The SBIFF honored Cohen with its Outstanding Performer of the Year award and for almost two hours, he was funny, thoughtful, and impassioned about his process, and the method behind the madness. He also discussed how Donald Trump’s rise to the presidency compelled him to make his undercover Showtime series, “Who is America?” and subsequently make another film as Borat almost 15 years after the original.
“I think it was on the day of the Muslim ban where I just felt I couldn’t stand back and be a bystander,” he said. “As much as I didn’t want to, I would have to go undercover again, not thinking it would make any difference, but I was angry that [a] politician was using racist policies. That angered me to my core.”
Cohen was emboldened when some of the participants in “Who is America?” were not re-elected after they were caught on camera behaving politically incorrect (Georgia lawmaker Jason Spencer resigned after being pranked by Cohen into using the n-word). He also said he wanted to make a new Borat film that was “entertaining and emotionally engaging, but was a reminder of everything that the Trump regime had done wrong in the prior four years and was a call to action.”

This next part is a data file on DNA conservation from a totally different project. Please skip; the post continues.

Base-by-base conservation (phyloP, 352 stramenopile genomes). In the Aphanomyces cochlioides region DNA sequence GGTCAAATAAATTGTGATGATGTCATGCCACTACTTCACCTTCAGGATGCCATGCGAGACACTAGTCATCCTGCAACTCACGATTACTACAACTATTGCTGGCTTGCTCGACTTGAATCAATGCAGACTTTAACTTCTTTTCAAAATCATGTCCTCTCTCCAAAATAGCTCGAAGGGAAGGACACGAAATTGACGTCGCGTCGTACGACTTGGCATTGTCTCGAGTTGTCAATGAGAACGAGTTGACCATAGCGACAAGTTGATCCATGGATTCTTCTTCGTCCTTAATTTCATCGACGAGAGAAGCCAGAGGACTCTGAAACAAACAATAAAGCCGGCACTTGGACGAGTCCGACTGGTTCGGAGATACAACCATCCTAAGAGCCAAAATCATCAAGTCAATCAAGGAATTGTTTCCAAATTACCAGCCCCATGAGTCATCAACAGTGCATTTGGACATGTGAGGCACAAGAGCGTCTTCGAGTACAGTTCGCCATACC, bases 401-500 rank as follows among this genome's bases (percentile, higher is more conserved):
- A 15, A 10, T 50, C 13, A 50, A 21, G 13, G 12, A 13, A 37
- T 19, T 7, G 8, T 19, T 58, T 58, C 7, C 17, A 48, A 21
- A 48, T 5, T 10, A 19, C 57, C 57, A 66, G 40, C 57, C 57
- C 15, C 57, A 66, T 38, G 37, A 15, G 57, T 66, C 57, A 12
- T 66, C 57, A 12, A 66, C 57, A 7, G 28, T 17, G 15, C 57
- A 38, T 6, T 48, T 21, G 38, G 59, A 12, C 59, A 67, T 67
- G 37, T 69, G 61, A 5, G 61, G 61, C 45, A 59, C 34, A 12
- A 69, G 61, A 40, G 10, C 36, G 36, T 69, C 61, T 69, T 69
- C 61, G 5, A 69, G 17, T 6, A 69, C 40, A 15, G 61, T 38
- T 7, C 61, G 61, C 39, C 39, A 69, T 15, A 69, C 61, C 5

The challenge, he said, was that Borat was Cohen’s most famous character because of the original film and Borat’s talk show appearances. “We had a huge research team trying to find people in America who didn’t know Borat,” Cohen revealed. “I realized the same thing that Borat realized, which was that for him to make his mission in the sequel (to deliver his ‘daughter’ to Vice President Mike Pence), we would have to go in disguise. There’s that added question that we discussed for months in the writers’ room, which was, how can Borat be funny in disguise? How can the audience enjoy Borat underneath this character and have the disguise be extreme enough for the real person not to recognize Borat?”